Market losses and distribution days are beginning to add up. The spread of the deadly coronavirus continued to fuel a meaningful trade lower last week – particularly on Friday.
The S&P 500 lost 1.9% and for the first time since October of last year it has set up for a test of its 50 DMA. I expect that test to fail today.
The Dow Industrials faired even more poorly last week and Friday, specifically, losing 2.1%. Unlike the S&P 500, the Dow actually closed below its 50 DMA. The move by the S&P 500 and Dow Industrials last week erased the YTD gains for both indices.
Though the Nasdaq Composite has faired marginally better than the S&P 500 and Dow Industrials thus far in 2020 (+2.0%), there are signs that the Nasdaq may succumb to significant selling pressure this week – allowing for a negative YTD performance by week’s end.
Rounding out the major indices, the Russell 2000 has traded in lockstep with its more closely watched competitors lower in recent trading sessions – allowing for a close on Friday that was well below its respective 50 DMA. Leadership lower by the Russell 2000 is an indication that risk-off has emerged as a dominant equity market theme.
As if to underscore the risk-off trade that has gripped equity markets in recent sessions, volume on the NYSE and Nasdaq have both risen sharply. On Friday the NASDAQ volume rose 10.28% from Thursday’s session. Volume on the NYSE rose a stunning 20.02%. Institutional selling has taken hold.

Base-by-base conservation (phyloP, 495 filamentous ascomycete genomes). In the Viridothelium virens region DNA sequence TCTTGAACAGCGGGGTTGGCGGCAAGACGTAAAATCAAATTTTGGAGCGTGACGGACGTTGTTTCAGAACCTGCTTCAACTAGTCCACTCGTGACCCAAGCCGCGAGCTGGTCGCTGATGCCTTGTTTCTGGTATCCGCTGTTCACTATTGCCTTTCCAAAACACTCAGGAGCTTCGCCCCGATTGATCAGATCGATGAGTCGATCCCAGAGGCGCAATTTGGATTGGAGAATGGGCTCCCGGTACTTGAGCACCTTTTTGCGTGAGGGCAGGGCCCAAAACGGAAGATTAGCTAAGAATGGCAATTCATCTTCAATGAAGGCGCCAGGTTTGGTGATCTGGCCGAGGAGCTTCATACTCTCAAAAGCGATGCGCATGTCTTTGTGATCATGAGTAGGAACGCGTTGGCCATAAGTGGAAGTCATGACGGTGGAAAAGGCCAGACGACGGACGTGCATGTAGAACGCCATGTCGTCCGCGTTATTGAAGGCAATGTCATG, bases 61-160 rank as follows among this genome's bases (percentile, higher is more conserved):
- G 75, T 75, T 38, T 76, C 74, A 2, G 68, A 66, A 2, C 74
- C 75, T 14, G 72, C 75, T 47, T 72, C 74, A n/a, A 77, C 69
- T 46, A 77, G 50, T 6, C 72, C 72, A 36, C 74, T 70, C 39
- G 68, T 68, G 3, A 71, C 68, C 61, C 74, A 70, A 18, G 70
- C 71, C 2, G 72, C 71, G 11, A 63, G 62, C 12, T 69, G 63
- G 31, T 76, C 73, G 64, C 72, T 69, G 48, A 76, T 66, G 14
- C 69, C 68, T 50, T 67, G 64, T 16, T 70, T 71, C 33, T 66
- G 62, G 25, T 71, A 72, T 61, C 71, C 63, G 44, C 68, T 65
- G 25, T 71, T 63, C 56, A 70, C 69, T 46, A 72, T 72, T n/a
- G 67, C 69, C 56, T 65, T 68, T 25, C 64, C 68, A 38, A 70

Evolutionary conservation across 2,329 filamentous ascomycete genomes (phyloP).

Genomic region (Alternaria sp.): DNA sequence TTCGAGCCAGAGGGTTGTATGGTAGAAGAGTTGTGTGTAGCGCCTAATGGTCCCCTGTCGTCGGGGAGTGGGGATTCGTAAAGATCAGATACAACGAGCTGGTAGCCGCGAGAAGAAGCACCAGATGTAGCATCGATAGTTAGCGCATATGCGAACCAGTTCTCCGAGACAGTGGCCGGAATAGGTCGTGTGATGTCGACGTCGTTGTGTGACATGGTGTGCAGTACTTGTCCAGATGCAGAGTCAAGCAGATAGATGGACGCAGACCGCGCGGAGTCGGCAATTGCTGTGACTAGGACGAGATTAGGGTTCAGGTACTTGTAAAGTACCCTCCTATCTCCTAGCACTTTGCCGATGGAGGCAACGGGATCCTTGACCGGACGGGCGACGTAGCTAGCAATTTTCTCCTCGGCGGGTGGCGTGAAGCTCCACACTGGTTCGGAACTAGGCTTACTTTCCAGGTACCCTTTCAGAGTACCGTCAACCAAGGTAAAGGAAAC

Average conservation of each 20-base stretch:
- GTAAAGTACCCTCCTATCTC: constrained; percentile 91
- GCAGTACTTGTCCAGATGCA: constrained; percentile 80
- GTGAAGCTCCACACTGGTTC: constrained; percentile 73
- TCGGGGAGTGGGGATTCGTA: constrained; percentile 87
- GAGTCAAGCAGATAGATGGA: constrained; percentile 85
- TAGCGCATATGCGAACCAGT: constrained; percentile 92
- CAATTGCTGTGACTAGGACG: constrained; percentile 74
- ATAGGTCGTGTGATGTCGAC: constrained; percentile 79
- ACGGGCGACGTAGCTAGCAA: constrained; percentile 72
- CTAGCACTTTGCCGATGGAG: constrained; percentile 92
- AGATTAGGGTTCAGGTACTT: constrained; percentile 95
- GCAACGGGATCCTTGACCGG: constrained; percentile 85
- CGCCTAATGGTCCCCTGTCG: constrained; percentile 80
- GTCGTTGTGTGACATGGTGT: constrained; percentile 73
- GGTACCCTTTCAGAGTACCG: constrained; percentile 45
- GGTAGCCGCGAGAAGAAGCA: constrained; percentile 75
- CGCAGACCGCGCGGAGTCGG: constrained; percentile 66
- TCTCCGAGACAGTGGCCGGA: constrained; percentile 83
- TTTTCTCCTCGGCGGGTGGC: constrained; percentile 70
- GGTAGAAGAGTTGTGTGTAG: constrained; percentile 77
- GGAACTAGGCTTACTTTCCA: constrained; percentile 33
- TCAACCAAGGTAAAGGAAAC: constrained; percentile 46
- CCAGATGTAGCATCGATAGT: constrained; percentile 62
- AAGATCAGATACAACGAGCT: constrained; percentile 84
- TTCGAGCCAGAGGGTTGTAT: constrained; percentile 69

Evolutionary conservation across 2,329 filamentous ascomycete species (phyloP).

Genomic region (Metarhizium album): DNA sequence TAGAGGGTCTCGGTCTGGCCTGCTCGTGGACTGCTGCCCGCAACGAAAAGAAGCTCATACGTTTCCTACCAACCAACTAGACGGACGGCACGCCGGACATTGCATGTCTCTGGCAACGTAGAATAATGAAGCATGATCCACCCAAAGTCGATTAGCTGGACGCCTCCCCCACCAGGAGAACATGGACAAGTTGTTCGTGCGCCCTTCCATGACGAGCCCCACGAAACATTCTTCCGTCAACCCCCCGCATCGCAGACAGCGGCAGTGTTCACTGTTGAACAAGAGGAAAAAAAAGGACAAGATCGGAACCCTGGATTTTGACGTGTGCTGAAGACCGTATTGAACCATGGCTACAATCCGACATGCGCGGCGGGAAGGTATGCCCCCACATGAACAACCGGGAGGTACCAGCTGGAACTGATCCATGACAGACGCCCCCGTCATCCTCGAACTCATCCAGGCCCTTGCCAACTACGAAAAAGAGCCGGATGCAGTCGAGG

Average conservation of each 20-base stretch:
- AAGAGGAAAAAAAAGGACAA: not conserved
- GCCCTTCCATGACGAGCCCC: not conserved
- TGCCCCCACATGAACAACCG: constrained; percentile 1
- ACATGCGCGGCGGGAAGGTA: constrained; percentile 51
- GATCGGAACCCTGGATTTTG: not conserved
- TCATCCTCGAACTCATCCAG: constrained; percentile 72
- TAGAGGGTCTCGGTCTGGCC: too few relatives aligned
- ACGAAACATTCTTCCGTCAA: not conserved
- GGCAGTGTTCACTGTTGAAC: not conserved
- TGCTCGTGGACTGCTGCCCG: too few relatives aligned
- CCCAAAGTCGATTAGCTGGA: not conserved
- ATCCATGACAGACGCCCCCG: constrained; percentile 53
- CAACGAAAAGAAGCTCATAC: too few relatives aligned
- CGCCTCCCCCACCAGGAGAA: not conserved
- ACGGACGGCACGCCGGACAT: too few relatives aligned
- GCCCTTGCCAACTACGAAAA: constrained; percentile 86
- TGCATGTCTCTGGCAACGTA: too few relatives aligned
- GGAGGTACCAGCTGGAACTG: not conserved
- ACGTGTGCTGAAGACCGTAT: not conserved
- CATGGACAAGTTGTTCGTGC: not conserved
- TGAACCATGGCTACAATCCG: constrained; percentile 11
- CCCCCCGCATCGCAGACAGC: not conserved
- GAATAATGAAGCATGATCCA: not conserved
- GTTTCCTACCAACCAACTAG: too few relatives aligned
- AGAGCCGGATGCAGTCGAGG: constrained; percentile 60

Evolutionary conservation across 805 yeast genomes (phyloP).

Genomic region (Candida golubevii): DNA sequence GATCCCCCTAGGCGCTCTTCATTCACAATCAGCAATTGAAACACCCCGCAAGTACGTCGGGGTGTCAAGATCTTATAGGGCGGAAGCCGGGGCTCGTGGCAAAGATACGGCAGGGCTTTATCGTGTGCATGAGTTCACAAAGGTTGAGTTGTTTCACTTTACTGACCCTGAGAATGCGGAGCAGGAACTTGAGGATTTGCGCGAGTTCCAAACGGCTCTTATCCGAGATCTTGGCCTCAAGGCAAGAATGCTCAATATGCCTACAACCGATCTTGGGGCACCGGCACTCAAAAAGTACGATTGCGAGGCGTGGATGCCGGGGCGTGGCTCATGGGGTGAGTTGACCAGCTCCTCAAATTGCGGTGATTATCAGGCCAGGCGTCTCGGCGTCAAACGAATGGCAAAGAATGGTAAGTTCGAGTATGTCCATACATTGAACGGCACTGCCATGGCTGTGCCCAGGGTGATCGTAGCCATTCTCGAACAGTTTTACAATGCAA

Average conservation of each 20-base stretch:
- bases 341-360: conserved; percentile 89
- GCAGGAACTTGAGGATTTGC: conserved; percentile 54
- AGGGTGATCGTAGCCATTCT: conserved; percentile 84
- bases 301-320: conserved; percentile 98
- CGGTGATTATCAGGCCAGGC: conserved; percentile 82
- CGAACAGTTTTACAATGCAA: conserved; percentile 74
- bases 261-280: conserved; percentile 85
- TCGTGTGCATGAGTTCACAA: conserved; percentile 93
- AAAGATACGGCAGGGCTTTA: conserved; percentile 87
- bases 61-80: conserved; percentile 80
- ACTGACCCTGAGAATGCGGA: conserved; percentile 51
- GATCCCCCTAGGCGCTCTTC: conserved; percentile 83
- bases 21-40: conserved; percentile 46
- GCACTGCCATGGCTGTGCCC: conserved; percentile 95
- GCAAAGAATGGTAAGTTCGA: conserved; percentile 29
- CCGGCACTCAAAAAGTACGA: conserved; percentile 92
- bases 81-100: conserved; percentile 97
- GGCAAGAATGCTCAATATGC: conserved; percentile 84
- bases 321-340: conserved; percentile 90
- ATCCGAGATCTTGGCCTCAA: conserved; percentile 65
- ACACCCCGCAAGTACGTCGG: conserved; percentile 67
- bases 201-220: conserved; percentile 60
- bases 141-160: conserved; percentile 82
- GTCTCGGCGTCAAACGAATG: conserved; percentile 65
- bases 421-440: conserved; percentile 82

Recommended to Kenny’s Commentary readers
How $22 BLN energy asset manager Tortoise is investing in the global energy evolution.
Tortoise Advisors (click for podcast)
This podcast explores:
The transformation of utilities worldwide to de-carbonize the power generation mix
As the power generation mix shifts, utility companies are de-risking their business models
Attractive characteristics of renewable energy sources
Last week’s economic calendar highlights:
New home sales for December of 2019, released on Monday at 10:00 am, were underwhelming. Not only were December’s figures lighter than Econoday consensus, (694k vs 728k), November’s results were revised lower as well. November’s revised totals were 697k down from an initial reading of 719k.
The EIA Petroleum Status Report for the week ending 1/24, did not disrupt our recent relative equilibrium between supply and demand. Crude oil inventories rose 3.5 M bbl, gasoline inventories rose a scant 1.2 M bbl, and distillate inventories tightened by 1.3 M bbl.
Not unexpectedly, the Federal Reserve stood pat on Rates in their FOMC announcement on Wednesday. Fed Chair Powell’s comments were within thematic expectations for the street.
Weekly Jobless Claims figures for the week ending 1/25 were 216k versus Econoday consensus of 215k.
Personal incomes and outlays data for December were in-line with expectations – income M/M was 0.2%; spending was 0.3%. Core price data remains tame and fractionally below Fed target.
Though last week’s economic data did not provide any data-centric landmines for investors, the data did leave them a bit underwhelmed and uninspired – particularly in light of the headwinds and principle driver of price direction, the coronavirus.
This week’s economic calendar highlights:
The most closely watched release of the week comes on Friday morning – the monthly Employment Report for January. Non-farm payrolls M/M are expected to reflect a gain of 151k. The unemployment rate, 3.5%, is expected to remain unchanged. All of the other verticals in the report are expected to remain in channel with recent employment reports.
Regardless of what this week’s economic calendar or earnings calendar deliver for investors, that data will play second fiddle to coronavirus cases/fatality updates and the resultant impact on travel, trade, and commerce.